Date of Award

2010

Degree Type

Dissertation

Degree Name

PhD Higher Education Leadership, Management, Policy

Department

Education Leadership, Management and Policy

Advisor

Joseph Stetar

Committee Member

Rong Chen

Committee Member

Martin Finkelstein

Keywords

College attendance, College dropouts, College students, High school graduates, United States

Abstract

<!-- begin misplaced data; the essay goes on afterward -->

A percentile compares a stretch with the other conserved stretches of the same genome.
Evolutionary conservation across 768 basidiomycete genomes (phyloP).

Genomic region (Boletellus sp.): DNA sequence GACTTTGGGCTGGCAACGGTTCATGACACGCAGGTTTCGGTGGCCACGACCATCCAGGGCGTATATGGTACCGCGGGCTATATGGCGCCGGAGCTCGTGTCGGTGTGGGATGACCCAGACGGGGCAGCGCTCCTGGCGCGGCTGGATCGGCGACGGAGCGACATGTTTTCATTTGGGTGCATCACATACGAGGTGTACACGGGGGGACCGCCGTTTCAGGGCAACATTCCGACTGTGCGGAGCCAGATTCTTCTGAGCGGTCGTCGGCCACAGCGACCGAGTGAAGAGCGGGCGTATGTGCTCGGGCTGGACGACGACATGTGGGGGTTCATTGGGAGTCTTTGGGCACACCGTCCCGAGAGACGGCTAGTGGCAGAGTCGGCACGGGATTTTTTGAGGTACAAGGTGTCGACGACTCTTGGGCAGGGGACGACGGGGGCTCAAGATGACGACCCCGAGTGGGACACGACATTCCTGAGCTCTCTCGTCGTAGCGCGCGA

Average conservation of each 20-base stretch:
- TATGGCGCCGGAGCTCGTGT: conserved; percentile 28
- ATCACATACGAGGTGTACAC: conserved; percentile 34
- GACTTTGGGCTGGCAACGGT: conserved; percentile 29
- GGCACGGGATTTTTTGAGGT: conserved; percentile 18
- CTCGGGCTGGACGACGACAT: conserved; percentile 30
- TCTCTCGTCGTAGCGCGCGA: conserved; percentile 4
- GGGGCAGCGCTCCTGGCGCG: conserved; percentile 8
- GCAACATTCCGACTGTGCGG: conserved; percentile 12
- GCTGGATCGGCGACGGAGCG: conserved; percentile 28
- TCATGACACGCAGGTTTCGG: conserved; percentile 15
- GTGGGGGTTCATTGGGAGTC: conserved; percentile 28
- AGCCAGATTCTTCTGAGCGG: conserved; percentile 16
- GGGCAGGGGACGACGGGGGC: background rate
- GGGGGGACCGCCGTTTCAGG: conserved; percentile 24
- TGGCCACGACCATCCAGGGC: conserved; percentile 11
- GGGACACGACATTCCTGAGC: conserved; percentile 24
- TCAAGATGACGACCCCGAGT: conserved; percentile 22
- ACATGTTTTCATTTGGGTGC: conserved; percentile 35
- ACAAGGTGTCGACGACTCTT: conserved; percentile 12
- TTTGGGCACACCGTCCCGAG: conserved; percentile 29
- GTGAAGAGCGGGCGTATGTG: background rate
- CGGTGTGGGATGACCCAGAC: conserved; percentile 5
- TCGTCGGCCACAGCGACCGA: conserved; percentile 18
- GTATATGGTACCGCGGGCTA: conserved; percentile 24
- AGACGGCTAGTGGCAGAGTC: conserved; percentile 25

Many more students begin college than complete their degrees. Retaining students to graduation has been the objective of many research studies; however, college students are changing. Changing demographics in the United States are creating changes in the college student population that could not have been foreseen years ago. In order inform policy in a changing climate, the research community must study the changes in the student body and what factors are important to the persistence of the new college student. This study will use Adelman's framework from The Toolbox Studies in conjunction with the Beginning Postsecondary Survey in order to identify the academic persistence factors for students who delay college entry. The juxtaposition of academic momentum in combination with a break in curriculum (students who delay) offers us a window on the importance of high school and college academics for this growing cohort of students. Academic persistence factors found to be common to all students were high school grades and earning 20 or more credits in the freshman year. Participating in study groups was found to be positively associated with persistence for students who delayed college attendance.

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